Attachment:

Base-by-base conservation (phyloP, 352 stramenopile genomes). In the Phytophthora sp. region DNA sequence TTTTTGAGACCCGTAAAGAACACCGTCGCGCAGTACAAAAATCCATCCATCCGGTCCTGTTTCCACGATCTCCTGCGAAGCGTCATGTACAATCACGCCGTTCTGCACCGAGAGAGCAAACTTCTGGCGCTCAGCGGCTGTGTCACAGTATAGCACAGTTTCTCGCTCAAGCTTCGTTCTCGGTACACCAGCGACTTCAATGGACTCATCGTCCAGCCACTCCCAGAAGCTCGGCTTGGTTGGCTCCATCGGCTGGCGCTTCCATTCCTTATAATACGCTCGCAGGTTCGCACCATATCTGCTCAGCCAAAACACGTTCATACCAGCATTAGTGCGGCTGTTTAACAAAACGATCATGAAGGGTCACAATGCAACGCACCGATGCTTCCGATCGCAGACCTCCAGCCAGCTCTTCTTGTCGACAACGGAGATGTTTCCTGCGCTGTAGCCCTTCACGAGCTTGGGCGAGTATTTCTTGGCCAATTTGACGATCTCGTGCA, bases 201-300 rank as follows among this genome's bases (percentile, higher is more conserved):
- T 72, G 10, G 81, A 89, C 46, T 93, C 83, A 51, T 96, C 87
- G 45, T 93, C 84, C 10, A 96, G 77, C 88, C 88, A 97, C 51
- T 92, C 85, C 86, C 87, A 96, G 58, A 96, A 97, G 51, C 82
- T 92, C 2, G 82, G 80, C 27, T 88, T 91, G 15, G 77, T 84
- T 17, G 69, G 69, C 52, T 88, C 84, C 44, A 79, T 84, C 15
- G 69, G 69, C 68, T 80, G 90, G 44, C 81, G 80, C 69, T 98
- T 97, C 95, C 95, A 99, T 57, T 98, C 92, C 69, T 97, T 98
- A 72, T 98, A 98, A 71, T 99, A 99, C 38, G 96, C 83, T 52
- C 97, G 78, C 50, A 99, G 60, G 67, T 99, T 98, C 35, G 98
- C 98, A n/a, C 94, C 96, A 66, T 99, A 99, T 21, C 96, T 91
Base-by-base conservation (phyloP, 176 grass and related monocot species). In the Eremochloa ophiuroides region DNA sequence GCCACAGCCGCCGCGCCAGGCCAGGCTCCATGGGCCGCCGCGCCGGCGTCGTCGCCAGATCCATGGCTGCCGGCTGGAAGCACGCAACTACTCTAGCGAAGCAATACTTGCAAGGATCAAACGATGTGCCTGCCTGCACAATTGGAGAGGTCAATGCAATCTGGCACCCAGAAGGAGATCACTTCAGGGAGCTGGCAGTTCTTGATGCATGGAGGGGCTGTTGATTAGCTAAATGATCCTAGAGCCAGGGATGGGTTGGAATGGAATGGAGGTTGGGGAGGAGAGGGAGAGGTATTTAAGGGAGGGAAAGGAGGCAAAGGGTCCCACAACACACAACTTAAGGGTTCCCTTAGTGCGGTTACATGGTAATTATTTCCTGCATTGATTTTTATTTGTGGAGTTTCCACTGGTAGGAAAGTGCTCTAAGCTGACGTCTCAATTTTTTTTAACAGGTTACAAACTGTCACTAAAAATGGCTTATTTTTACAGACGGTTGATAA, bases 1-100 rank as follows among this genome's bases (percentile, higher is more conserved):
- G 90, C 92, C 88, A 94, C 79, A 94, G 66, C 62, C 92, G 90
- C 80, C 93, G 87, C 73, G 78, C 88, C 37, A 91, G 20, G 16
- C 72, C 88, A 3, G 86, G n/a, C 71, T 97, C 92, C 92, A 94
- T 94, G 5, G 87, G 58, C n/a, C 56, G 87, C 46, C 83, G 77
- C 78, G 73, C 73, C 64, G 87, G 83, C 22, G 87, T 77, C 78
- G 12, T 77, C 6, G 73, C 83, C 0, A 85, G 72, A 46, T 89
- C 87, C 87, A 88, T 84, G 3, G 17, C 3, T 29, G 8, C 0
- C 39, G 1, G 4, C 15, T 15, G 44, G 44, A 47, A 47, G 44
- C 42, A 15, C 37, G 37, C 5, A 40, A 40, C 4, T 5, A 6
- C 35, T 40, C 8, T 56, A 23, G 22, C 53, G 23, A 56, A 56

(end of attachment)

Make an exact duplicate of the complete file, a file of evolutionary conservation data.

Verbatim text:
Base-by-base conservation (phyloP, 352 stramenopile genomes). In the Phytophthora sp. region DNA sequence TTTTTGAGACCCGTAAAGAACACCGTCGCGCAGTACAAAAATCCATCCATCCGGTCCTGTTTCCACGATCTCCTGCGAAGCGTCATGTACAATCACGCCGTTCTGCACCGAGAGAGCAAACTTCTGGCGCTCAGCGGCTGTGTCACAGTATAGCACAGTTTCTCGCTCAAGCTTCGTTCTCGGTACACCAGCGACTTCAATGGACTCATCGTCCAGCCACTCCCAGAAGCTCGGCTTGGTTGGCTCCATCGGCTGGCGCTTCCATTCCTTATAATACGCTCGCAGGTTCGCACCATATCTGCTCAGCCAAAACACGTTCATACCAGCATTAGTGCGGCTGTTTAACAAAACGATCATGAAGGGTCACAATGCAACGCACCGATGCTTCCGATCGCAGACCTCCAGCCAGCTCTTCTTGTCGACAACGGAGATGTTTCCTGCGCTGTAGCCCTTCACGAGCTTGGGCGAGTATTTCTTGGCCAATTTGACGATCTCGTGCA, bases 201-300 rank as follows among this genome's bases (percentile, higher is more conserved):
- T 72, G 10, G 81, A 89, C 46, T 93, C 83, A 51, T 96, C 87
- G 45, T 93, C 84, C 10, A 96, G 77, C 88, C 88, A 97, C 51
- T 92, C 85, C 86, C 87, A 96, G 58, A 96, A 97, G 51, C 82
- T 92, C 2, G 82, G 80, C 27, T 88, T 91, G 15, G 77, T 84
- T 17, G 69, G 69, C 52, T 88, C 84, C 44, A 79, T 84, C 15
- G 69, G 69, C 68, T 80, G 90, G 44, C 81, G 80, C 69, T 98
- T 97, C 95, C 95, A 99, T 57, T 98, C 92, C 69, T 97, T 98
- A 72, T 98, A 98, A 71, T 99, A 99, C 38, G 96, C 83, T 52
- C 97, G 78, C 50, A 99, G 60, G 67, T 99, T 98, C 35, G 98
- C 98, A n/a, C 94, C 96, A 66, T 99, A 99, T 21, C 96, T 91
Base-by-base conservation (phyloP, 176 grass and related monocot species). In the Eremochloa ophiuroides region DNA sequence GCCACAGCCGCCGCGCCAGGCCAGGCTCCATGGGCCGCCGCGCCGGCGTCGTCGCCAGATCCATGGCTGCCGGCTGGAAGCACGCAACTACTCTAGCGAAGCAATACTTGCAAGGATCAAACGATGTGCCTGCCTGCACAATTGGAGAGGTCAATGCAATCTGGCACCCAGAAGGAGATCACTTCAGGGAGCTGGCAGTTCTTGATGCATGGAGGGGCTGTTGATTAGCTAAATGATCCTAGAGCCAGGGATGGGTTGGAATGGAATGGAGGTTGGGGAGGAGAGGGAGAGGTATTTAAGGGAGGGAAAGGAGGCAAAGGGTCCCACAACACACAACTTAAGGGTTCCCTTAGTGCGGTTACATGGTAATTATTTCCTGCATTGATTTTTATTTGTGGAGTTTCCACTGGTAGGAAAGTGCTCTAAGCTGACGTCTCAATTTTTTTTAACAGGTTACAAACTGTCACTAAAAATGGCTTATTTTTACAGACGGTTGATAA, bases 1-100 rank as follows among this genome's bases (percentile, higher is more conserved):
- G 90, C 92, C 88, A 94, C 79, A 94, G 66, C 62, C 92, G 90
- C 80, C 93, G 87, C 73, G 78, C 88, C 37, A 91, G 20, G 16
- C 72, C 88, A 3, G 86, G n/a, C 71, T 97, C 92, C 92, A 94
- T 94, G 5, G 87, G 58, C n/a, C 56, G 87, C 46, C 83, G 77
- C 78, G 73, C 73, C 64, G 87, G 83, C 22, G 87, T 77, C 78
- G 12, T 77, C 6, G 73, C 83, C 0, A 85, G 72, A 46, T 89
- C 87, C 87, A 88, T 84, G 3, G 17, C 3, T 29, G 8, C 0
- C 39, G 1, G 4, C 15, T 15, G 44, G 44, A 47, A 47, G 44
- C 42, A 15, C 37, G 37, C 5, A 40, A 40, C 4, T 5, A 6
- C 35, T 40, C 8, T 56, A 23, G 22, C 53, G 23, A 56, A 56